Today, I had a nice conversation with a good friend of mine, who happens to be a fairly conservative 'born again' Christian. He is a good man, kind, intelligent and loves to talk philosophy and religion with me at lunch some days. Today, the topic was literalism, to which his view point was the Christian bible needs to taken literal if the true word of God is to be known. I argued that many of the biblical stories, much like many Buddhist stories are metaphors for deeper meanings and messages. Metaphors, sometimes, are an easier way to convey a point rather than speaking in a direct manner.
We got into the the discussion of the story of Adam and Eve in the book of Genesis. While he held a very literal view of original sin and man's betrayal of God, I retorted it was a metaphorical story about man's transition or evolution of mind and thought, to see the world in a dualistic nature, driven by desire and aversion. Being a very devout Christian, he had a Bible in his car which he went out and got it and we took a look through the passages.
Funny enough, as we went through it, I came to a startling thought that, in many ways, this is a great metaphor to describe the core teachings of Buddhism.
16: And the LORD God commanded the man, saying, Of every tree of the garden thou mayest freely eat:
17: But of the tree of the knowledge of good and evil, thou shalt not eat of it: for in the day that thou eatest thereof thou shalt surely die.
This, I asserted, was the affirmation of the oneness of all things, the living in an accord and unity with nature or the universe. Maybe it could be understood as living in nirvana or utopia or what Christians call the Garden of Eden. The tree, obviously represents the pitfall of dualistic thought, seeing the world and its things as good or bad, right or wrong, like and dislike.
1: Now the serpent was more subtile than any beast of the field which the LORD God had made. And he said unto the woman, Yea, hath God said, Ye shall not eat of every tree of the garden?
2: And the woman said unto the serpent, We may eat of the fruit of the trees of the garden:
The serpent, I said, is the representation of mind or our thoughts, and through evolution, man's thoughts became more organized and more conceptual. These thoughts, represented by the serpent, begin to consider an object of our desire, the beginning of conceptualizing. The conversation between Eve and the serpent is a metaphor our internal monologue, the endless effort to reason or justify our actions to ourselves.
3: But of the fruit of the tree which is in the midst of the garden, God hath said, Ye shall not eat of it, neither shall ye touch it, lest ye die.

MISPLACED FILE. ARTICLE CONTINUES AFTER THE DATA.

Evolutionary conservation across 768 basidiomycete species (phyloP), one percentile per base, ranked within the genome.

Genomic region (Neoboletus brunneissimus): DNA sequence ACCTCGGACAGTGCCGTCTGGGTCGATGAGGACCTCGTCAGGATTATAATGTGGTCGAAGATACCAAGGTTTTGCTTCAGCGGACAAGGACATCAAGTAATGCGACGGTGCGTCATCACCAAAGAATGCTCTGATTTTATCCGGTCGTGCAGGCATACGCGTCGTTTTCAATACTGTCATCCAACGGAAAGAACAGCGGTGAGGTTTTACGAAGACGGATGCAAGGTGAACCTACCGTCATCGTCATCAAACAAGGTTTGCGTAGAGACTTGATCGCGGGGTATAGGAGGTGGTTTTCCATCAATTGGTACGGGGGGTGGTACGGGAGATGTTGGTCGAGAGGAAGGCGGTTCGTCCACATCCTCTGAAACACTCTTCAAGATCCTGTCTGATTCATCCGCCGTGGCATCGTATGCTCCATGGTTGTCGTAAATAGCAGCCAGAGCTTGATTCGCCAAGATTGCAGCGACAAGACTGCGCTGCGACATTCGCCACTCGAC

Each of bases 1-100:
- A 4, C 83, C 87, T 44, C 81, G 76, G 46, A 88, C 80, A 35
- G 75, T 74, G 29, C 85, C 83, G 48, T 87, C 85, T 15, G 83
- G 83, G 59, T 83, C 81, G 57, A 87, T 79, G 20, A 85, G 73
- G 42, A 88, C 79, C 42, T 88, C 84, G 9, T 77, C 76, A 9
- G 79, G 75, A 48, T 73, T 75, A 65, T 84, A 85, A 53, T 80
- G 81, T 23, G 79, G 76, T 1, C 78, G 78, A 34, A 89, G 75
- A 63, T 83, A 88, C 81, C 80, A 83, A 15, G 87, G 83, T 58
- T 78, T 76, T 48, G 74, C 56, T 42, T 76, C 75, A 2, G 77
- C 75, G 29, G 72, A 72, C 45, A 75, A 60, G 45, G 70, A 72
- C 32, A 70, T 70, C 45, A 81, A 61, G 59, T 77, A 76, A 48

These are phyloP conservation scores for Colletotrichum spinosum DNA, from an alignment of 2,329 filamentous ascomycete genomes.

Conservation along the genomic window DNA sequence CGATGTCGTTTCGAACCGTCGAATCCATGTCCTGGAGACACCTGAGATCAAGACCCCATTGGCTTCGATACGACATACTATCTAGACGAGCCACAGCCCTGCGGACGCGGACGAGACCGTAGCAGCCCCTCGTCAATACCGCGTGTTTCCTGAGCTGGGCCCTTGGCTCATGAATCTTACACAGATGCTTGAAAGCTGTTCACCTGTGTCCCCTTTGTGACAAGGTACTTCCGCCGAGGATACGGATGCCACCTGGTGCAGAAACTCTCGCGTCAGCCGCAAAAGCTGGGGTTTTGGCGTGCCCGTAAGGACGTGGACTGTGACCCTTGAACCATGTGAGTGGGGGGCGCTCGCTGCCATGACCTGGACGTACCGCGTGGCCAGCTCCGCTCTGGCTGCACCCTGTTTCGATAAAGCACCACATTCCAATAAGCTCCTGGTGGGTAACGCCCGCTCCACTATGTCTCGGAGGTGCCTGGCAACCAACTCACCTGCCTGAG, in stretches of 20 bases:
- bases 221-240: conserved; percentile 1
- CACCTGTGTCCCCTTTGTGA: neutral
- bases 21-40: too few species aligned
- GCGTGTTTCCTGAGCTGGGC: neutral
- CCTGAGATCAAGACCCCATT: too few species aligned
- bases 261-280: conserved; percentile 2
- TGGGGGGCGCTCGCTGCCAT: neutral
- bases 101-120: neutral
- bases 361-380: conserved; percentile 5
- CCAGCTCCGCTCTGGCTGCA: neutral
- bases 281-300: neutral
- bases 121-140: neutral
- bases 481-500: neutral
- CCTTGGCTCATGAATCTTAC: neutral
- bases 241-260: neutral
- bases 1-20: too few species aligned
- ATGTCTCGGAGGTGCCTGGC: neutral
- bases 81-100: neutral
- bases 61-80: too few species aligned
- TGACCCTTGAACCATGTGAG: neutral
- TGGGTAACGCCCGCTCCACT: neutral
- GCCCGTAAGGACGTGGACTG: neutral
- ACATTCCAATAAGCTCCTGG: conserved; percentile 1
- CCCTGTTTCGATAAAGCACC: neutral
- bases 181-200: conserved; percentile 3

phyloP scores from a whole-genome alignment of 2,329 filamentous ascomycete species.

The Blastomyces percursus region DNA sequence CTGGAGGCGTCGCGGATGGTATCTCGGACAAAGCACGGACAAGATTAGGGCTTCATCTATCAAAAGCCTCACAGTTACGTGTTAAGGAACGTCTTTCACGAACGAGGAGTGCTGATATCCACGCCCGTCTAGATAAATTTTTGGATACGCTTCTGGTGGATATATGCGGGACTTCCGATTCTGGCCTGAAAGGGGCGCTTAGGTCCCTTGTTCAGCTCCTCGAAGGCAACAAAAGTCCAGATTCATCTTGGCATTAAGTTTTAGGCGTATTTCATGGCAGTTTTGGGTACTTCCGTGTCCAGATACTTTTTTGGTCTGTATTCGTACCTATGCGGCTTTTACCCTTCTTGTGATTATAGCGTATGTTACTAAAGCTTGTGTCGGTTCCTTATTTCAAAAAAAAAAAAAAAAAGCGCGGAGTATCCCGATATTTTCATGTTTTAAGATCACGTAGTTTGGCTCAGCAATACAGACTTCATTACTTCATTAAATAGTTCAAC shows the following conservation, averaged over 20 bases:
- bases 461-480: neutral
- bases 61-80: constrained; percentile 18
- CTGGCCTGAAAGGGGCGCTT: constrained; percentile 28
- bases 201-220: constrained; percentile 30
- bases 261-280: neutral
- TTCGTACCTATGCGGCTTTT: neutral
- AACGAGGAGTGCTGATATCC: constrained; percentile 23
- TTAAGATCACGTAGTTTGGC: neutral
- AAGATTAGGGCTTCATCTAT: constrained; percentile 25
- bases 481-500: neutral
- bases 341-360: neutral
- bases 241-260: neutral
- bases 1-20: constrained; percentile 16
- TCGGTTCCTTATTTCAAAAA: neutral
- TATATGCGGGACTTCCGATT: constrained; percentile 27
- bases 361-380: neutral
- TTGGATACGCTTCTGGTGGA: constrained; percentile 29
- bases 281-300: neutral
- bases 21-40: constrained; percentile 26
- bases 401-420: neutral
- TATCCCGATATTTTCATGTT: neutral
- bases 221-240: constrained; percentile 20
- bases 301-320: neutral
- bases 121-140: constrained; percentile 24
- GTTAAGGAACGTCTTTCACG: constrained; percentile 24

4: And the serpent said unto the woman, Ye shall not surely die:
5: For God doth know that in the day ye eat thereof, then your eyes shall be opened, and ye shall be as gods, knowing good and evil.
6: And when the woman saw that the tree was good for food, and that it was pleasant to the eyes, and a tree to be desired to make one wise, she took of the fruit thereof, and did eat, and gave also unto her husband with her; and he did eat.
7: And the eyes of them both were opened, and they knew that they were naked; and they sewed fig leaves together, and made themselves aprons.
The fruit is desire, and to pursue desire or objects of what we want requires us to like and dislike things or "knowing good and evil." The danger is dualistic thought is the endless cycle of good and bad, or Karma and Samsara. To be as Gods is to see permanence in objects that have no real permanence. And "to die" represents Dukkha, the unsatisfactoriness or suffering in life because we mistake our ideas as reality and have attachment to that which is impermanent. I argued this is our human condition, this experiencing of loss and unfulfilled expectations, confusion and frustration, sorrow and misery.
13: And the LORD God said unto the woman, What is this that thou hast done? And the woman said, The serpent beguiled me, and I did eat.
14: And the LORD God said unto the serpent, Because thou hast done this, thou art cursed above all cattle, and above every beast of the field; upon thy belly shalt thou go, and dust shalt thou eat all the days of thy life:
Perhaps, I argued to him, our separation with God is really separation with the oneness of all things. We are separated by our formations of mind in pursuit of desire and aversion, forgetting the impermanence in all things, misinterpreting our beliefs for absolute certainty. We share our likes and dislikes, our opinions of good and bad with others, as Eve shared the fruit with Adam.
I said I've heard others making similar conclusions as this and he respectfully disagreed and we parted to go back to work. Sure, I realized I may have stretched the story of Adam and Eve to fit my views, but isn't that what our minds do?
Thoughts thrash and quiver,
For how can they shake off desire?
They tremble, they are unsteady,
They wander at their own will.
It is good to control them,
And to master them brings happiness.
But how subtle they are,
The task is to quieten them,
And by ruling them to find happiness.
The master quells his thoughts.
He ends their wandering.
Seated in the cave of the heart,
He finds freedom.
How can a troubled mind
Understand the way?
If a man is disturbed
He will never be filled with knowledge.
An untroubled mind,
No longer seeking to consider
What is right and what is wrong,
A mind beyond judgements,
Watches and understands.
Know that the body is a fragile jar,
And make a castle of your mind.
In every trial
Let understanding fight for you
To defend what you have won.